The most recent round of Euro-panic, centred on fears of sovereign default by Ireland, was unleashed by one brief statement of the German Chancellor, Angela Merkel. Anxious to avoid being pilloried by German voters as a transferrer of wealth from her own taxpayers to delinquent European spendthrifts, she asked private investors to contribute to the costs of bailouts of distressed European economies. Throwing down the gauntlet at market forces, she added that such an equitable sharing of burdens between solvent states like Germany and those who earn money in credit markets was necessary to establish the primacy of politics and the limits of markets.
The comments immediately sent bondholders into jittery huddles and triggered a fresh round of lending rate hikes for Ireland, Portugal, Spain, Italy and even Belgium.
Investors responded to Merkels attempt to offload some liabilities from the shoulders of the German people with decisive collective action that raised borrowing costs for debt-plagued European governments. Yield spreads between Irish and German debt rose to Euro-lifetime highs and the betting game about when and by how much the European Central Bank (ECB) will step in to save Ireland started in earnest.
That investors hold all the cards on making or unmaking the Euro zones recovery from its worst economic meltdown is now crystal clear. Merkel herself was forced to back down just a couple of days after her bravado-laced comments, as she issued conciliatory clarifications that the idea was not to leave bond holders on the hook for current crises but to establish a principle of shared responsibility for future bailouts. But the horses had bolted by then and the investor community has since jacked up pressures to teach fragile European economies and their healthier peers a lesson.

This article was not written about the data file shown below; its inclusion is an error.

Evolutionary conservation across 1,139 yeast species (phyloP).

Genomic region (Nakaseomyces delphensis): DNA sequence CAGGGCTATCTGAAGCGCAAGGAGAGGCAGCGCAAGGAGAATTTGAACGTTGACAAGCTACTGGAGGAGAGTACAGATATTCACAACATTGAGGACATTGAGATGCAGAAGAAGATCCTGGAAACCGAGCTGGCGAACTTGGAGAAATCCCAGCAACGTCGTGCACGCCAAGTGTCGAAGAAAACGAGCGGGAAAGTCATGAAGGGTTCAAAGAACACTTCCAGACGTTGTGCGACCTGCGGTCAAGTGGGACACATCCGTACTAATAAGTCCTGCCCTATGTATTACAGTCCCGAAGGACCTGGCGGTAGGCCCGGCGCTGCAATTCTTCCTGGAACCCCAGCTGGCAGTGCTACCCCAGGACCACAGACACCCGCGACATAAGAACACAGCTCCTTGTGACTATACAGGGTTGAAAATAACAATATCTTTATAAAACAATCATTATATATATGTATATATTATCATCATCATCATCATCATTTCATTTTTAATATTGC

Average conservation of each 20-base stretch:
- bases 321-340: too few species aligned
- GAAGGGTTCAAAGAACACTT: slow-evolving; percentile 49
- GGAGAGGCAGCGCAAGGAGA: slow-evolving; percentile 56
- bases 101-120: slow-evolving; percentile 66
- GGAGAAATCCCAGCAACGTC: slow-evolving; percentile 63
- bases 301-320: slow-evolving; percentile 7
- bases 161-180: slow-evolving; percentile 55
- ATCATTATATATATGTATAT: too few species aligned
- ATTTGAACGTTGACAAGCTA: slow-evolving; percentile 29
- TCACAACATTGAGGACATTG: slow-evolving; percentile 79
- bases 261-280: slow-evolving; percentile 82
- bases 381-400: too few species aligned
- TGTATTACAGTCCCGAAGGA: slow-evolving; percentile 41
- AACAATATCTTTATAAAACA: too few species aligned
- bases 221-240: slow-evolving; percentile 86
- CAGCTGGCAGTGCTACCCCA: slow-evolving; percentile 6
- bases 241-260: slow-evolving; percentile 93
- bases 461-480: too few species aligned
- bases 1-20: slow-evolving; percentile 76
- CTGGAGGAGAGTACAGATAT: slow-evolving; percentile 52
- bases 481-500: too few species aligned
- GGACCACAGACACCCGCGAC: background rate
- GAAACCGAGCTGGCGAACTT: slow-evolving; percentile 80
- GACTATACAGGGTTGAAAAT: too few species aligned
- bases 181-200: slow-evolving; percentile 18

The language that bond markets are now using to tame harried European macroeconomic policymakers is quite instructive of the power shift away from states and into the hands of financiers.
Investors now demand deeper budget cuts in troubled peripheral Euro zone countries and assume that the ECB will heed their calls for more sizeable quantitative easing. Market spokespersons are saying that they need signals that the ECB is prepared to do what they wish. Investors are also relaying threats that sentiment may pivot swiftly if European authorities fail to meet their expectations.
NYT quoted a BNP Paribas Fortis economic analyst to convey the no-nonsense mood among investors as follows: The market is looking at every country, and the moment there is some weakness, theyre attacking it.
A similar development, where creditors hold all the aces and are literally dictating terms to states in charge of stagnating or weak economies, has played out in the currency markets of Japan. Despite the intervention of the Japanese central bank in September to weaken the Yen, currency investors have kept appreciating it as a haven owing to continued US economic travails. The message from free-moving capital is that it will find sweet spots in its own best self-interest, defying sovereign state attempts to redirect or rein it in.
We are at a juncture where determined state interventions do not produce desired outcomes unless public policies first please the markets. The debate over whether states have become subservient or helpless bystanders in the wake of rampant market forces has raged on since British academic Susan Stranges pioneering work on international political economy in the 1980s. Her thesis that the state is in retreat and that power in the global economy was moving into corporate corridors seems validated today, with Chinas strong state sticking out as an exception.
The irony is that markets are presently in a superordinate position over the sovereign state system in spite of the worst setback to capitalism since the Great
Depression. The masters of finance have verily converted the crisis since 2008 into an opportunity to perpetuate their dominance.
The author is vice-dean of the Jindal School of International Affairs